June 29, 2016
Contact: Mary Enger, Communications Director, 636-949-1856, or 636-443-1008, firstname.lastname@example.org
St. Charles County, Missouri – Gov. Jay Nixon today signed legislation that significantly changes who will make the final decision on projects requesting Tax Increment Financing (TIF) in St. Louis, St. Charles and Jefferson counties. The bill passed unanimously in the Senate and 114-37 in the House and puts the final decision of TIF funding in the hands of a county-wide TIF Commission. The Commission then considers the benefit of the project to the entire county, not just a single municipality.
This bill was largely a result of research by the East-West Gateway Council of Governments that shows the ineffective use of tax dollars to subsidize retail development in the St. Louis region.
“Too often, we do studies only to put them on a shelf to gather dust,” said St. Charles County Executive Steve Ehlmann. “This is an example of a study leading to significant reform and better public policy decisions.”
Ehlmann, who has long been a proponent of TIF reform, is grateful to the Governor for signing the bill into law. “This has been a 16-year process,” Ehlmann said, “and we are finally headed in the right direction. I want to thank Gov. Nixon for signing this legislation.”
TIFs were first authorized by statute in 1982 to spur economic development by allowing a developer to keep the additional property taxes that his development generated. Eight years later, the legislature also allowed the developer to keep one-half of additional sales tax generated by the development. Quickly, the main use of TIF became retail development. In the next 25 years, cities in the region approved more than $2.8 billion dollars for the retail development. Yet, in that period, the number of new retail jobs created was a mere 1,300, an increase of .08 percent, one-tenth the increase in population over the same period. When one new TIF-funded mall opened, another TIF-funded mall closed. Small businesses, with no tax subsidy, could not compete and went out of business. Maryland Heights is presently considering a TIF for developer Stan Kroenke to use money that would otherwise go for education and services to build yet another retail development, while the number of shoppers and the dollars they spend remains flat.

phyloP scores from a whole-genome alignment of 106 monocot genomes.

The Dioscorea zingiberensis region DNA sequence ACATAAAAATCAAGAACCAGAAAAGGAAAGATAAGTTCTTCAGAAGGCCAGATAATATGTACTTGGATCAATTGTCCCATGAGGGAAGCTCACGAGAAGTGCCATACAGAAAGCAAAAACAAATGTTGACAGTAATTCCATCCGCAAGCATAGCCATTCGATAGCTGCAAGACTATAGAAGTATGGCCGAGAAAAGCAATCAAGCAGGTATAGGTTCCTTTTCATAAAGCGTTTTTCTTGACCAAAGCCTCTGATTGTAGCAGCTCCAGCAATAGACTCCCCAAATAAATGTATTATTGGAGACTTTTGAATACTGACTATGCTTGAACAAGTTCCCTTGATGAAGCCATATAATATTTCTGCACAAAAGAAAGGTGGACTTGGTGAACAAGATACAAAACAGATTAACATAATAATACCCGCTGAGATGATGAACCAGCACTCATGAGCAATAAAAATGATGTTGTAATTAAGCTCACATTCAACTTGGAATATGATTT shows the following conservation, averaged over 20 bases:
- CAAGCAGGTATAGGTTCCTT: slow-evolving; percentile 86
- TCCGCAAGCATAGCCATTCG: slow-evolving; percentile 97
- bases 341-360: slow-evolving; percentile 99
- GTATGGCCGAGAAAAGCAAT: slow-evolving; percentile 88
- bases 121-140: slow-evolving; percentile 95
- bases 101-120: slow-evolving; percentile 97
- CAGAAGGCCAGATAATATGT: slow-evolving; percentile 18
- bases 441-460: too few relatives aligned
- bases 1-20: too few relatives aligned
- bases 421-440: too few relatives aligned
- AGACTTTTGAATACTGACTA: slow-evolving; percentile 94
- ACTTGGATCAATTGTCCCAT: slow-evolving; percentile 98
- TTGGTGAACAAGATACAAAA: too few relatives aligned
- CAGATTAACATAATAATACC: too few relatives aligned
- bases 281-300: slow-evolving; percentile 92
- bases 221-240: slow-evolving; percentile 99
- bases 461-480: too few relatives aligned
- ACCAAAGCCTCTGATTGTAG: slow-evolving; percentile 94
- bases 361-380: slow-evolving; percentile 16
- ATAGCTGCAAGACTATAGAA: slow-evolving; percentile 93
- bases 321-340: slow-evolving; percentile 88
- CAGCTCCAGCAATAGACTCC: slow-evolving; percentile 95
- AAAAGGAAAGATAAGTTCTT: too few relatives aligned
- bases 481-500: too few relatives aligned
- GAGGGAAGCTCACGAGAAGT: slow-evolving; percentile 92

“The process has gone from economic development to economic relocation,” said Ehlmann. “While new shopping areas have been subsidized, older shopping centers have declined or closed. Companies have simply relocated to more desirable areas with the assistance of TIFs.”
County Executive Ehlmann said TIFs are legal because the drafter of our state constitution wanted to allow the clearance of slums in the inner city. Under the bill, cities would still be able to approve a TIF on their own, but only to clear blighted areas for redevelopment. All TIFs on vacant land in the flood plain will have to be approved by the County TIF Commission.